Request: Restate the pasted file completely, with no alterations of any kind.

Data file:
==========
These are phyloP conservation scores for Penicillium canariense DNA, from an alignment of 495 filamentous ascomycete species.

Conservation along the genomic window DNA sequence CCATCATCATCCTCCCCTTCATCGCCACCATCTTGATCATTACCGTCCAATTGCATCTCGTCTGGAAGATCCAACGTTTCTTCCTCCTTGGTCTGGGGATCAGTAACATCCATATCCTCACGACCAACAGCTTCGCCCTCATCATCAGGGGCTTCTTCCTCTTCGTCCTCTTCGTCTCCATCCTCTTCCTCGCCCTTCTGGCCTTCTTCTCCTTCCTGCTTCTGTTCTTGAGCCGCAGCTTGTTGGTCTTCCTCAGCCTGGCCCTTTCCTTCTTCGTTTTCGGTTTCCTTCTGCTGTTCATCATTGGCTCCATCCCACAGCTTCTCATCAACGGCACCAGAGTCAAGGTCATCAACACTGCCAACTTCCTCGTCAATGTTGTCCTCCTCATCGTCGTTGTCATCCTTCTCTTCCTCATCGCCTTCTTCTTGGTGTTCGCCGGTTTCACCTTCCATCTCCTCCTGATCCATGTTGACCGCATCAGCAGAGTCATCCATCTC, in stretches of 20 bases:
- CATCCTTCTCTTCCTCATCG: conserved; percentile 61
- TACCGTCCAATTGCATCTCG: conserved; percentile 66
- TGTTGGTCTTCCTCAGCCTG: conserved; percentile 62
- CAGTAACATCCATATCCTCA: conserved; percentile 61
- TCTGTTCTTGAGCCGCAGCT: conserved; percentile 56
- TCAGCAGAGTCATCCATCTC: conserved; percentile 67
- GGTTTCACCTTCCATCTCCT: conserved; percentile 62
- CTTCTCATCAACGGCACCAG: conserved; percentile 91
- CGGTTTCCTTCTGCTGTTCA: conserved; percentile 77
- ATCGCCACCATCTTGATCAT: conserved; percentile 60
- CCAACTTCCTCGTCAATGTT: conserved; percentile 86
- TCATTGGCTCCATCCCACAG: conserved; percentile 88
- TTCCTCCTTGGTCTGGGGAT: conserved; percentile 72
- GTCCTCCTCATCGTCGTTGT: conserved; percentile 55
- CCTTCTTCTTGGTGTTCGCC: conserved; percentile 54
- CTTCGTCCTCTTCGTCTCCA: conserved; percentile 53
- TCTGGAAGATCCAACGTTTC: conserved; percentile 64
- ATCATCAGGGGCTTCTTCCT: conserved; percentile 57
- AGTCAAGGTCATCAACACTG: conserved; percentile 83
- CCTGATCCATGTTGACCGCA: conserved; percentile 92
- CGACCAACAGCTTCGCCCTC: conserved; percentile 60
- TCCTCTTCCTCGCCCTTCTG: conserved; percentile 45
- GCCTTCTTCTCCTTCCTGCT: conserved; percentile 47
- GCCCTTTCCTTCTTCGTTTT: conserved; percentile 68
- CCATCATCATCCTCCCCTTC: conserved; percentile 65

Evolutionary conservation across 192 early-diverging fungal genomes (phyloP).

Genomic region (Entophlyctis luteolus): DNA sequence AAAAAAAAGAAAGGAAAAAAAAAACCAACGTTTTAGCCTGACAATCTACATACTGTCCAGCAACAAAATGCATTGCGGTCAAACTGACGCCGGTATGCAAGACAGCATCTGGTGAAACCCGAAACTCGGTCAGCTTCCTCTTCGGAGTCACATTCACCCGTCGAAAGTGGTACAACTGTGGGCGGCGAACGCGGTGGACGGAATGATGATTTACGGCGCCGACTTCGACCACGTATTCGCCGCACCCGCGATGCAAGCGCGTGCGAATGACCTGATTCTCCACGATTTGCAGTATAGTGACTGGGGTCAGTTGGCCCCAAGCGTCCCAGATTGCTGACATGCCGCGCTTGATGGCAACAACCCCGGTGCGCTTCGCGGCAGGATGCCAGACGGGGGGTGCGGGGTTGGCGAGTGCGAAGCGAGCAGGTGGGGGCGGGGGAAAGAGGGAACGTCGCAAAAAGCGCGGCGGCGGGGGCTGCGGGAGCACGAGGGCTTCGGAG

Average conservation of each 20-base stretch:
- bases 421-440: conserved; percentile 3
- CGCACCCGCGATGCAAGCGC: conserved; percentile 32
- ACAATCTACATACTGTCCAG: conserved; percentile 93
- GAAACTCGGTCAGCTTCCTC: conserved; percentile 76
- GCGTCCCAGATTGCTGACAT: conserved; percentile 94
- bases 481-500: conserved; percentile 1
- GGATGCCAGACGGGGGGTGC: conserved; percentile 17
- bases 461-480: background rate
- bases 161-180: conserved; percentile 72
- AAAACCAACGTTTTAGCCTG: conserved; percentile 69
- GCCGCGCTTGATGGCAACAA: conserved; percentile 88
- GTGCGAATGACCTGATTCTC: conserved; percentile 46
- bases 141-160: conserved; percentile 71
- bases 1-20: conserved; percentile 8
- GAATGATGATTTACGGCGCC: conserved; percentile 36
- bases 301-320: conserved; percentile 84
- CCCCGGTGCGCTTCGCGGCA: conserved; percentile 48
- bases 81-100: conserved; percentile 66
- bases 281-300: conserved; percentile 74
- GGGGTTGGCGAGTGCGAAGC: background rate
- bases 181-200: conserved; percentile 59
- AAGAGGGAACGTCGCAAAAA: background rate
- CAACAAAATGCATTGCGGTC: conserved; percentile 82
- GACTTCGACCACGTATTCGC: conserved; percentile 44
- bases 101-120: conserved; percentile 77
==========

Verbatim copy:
These are phyloP conservation scores for Penicillium canariense DNA, from an alignment of 495 filamentous ascomycete species.

Conservation along the genomic window DNA sequence CCATCATCATCCTCCCCTTCATCGCCACCATCTTGATCATTACCGTCCAATTGCATCTCGTCTGGAAGATCCAACGTTTCTTCCTCCTTGGTCTGGGGATCAGTAACATCCATATCCTCACGACCAACAGCTTCGCCCTCATCATCAGGGGCTTCTTCCTCTTCGTCCTCTTCGTCTCCATCCTCTTCCTCGCCCTTCTGGCCTTCTTCTCCTTCCTGCTTCTGTTCTTGAGCCGCAGCTTGTTGGTCTTCCTCAGCCTGGCCCTTTCCTTCTTCGTTTTCGGTTTCCTTCTGCTGTTCATCATTGGCTCCATCCCACAGCTTCTCATCAACGGCACCAGAGTCAAGGTCATCAACACTGCCAACTTCCTCGTCAATGTTGTCCTCCTCATCGTCGTTGTCATCCTTCTCTTCCTCATCGCCTTCTTCTTGGTGTTCGCCGGTTTCACCTTCCATCTCCTCCTGATCCATGTTGACCGCATCAGCAGAGTCATCCATCTC, in stretches of 20 bases:
- CATCCTTCTCTTCCTCATCG: conserved; percentile 61
- TACCGTCCAATTGCATCTCG: conserved; percentile 66
- TGTTGGTCTTCCTCAGCCTG: conserved; percentile 62
- CAGTAACATCCATATCCTCA: conserved; percentile 61
- TCTGTTCTTGAGCCGCAGCT: conserved; percentile 56
- TCAGCAGAGTCATCCATCTC: conserved; percentile 67
- GGTTTCACCTTCCATCTCCT: conserved; percentile 62
- CTTCTCATCAACGGCACCAG: conserved; percentile 91
- CGGTTTCCTTCTGCTGTTCA: conserved; percentile 77
- ATCGCCACCATCTTGATCAT: conserved; percentile 60
- CCAACTTCCTCGTCAATGTT: conserved; percentile 86
- TCATTGGCTCCATCCCACAG: conserved; percentile 88
- TTCCTCCTTGGTCTGGGGAT: conserved; percentile 72
- GTCCTCCTCATCGTCGTTGT: conserved; percentile 55
- CCTTCTTCTTGGTGTTCGCC: conserved; percentile 54
- CTTCGTCCTCTTCGTCTCCA: conserved; percentile 53
- TCTGGAAGATCCAACGTTTC: conserved; percentile 64
- ATCATCAGGGGCTTCTTCCT: conserved; percentile 57
- AGTCAAGGTCATCAACACTG: conserved; percentile 83
- CCTGATCCATGTTGACCGCA: conserved; percentile 92
- CGACCAACAGCTTCGCCCTC: conserved; percentile 60
- TCCTCTTCCTCGCCCTTCTG: conserved; percentile 45
- GCCTTCTTCTCCTTCCTGCT: conserved; percentile 47
- GCCCTTTCCTTCTTCGTTTT: conserved; percentile 68
- CCATCATCATCCTCCCCTTC: conserved; percentile 65

Evolutionary conservation across 192 early-diverging fungal genomes (phyloP).

Genomic region (Entophlyctis luteolus): DNA sequence AAAAAAAAGAAAGGAAAAAAAAAACCAACGTTTTAGCCTGACAATCTACATACTGTCCAGCAACAAAATGCATTGCGGTCAAACTGACGCCGGTATGCAAGACAGCATCTGGTGAAACCCGAAACTCGGTCAGCTTCCTCTTCGGAGTCACATTCACCCGTCGAAAGTGGTACAACTGTGGGCGGCGAACGCGGTGGACGGAATGATGATTTACGGCGCCGACTTCGACCACGTATTCGCCGCACCCGCGATGCAAGCGCGTGCGAATGACCTGATTCTCCACGATTTGCAGTATAGTGACTGGGGTCAGTTGGCCCCAAGCGTCCCAGATTGCTGACATGCCGCGCTTGATGGCAACAACCCCGGTGCGCTTCGCGGCAGGATGCCAGACGGGGGGTGCGGGGTTGGCGAGTGCGAAGCGAGCAGGTGGGGGCGGGGGAAAGAGGGAACGTCGCAAAAAGCGCGGCGGCGGGGGCTGCGGGAGCACGAGGGCTTCGGAG

Average conservation of each 20-base stretch:
- bases 421-440: conserved; percentile 3
- CGCACCCGCGATGCAAGCGC: conserved; percentile 32
- ACAATCTACATACTGTCCAG: conserved; percentile 93
- GAAACTCGGTCAGCTTCCTC: conserved; percentile 76
- GCGTCCCAGATTGCTGACAT: conserved; percentile 94
- bases 481-500: conserved; percentile 1
- GGATGCCAGACGGGGGGTGC: conserved; percentile 17
- bases 461-480: background rate
- bases 161-180: conserved; percentile 72
- AAAACCAACGTTTTAGCCTG: conserved; percentile 69
- GCCGCGCTTGATGGCAACAA: conserved; percentile 88
- GTGCGAATGACCTGATTCTC: conserved; percentile 46
- bases 141-160: conserved; percentile 71
- bases 1-20: conserved; percentile 8
- GAATGATGATTTACGGCGCC: conserved; percentile 36
- bases 301-320: conserved; percentile 84
- CCCCGGTGCGCTTCGCGGCA: conserved; percentile 48
- bases 81-100: conserved; percentile 66
- bases 281-300: conserved; percentile 74
- GGGGTTGGCGAGTGCGAAGC: background rate
- bases 181-200: conserved; percentile 59
- AAGAGGGAACGTCGCAAAAA: background rate
- CAACAAAATGCATTGCGGTC: conserved; percentile 82
- GACTTCGACCACGTATTCGC: conserved; percentile 44
- bases 101-120: conserved; percentile 77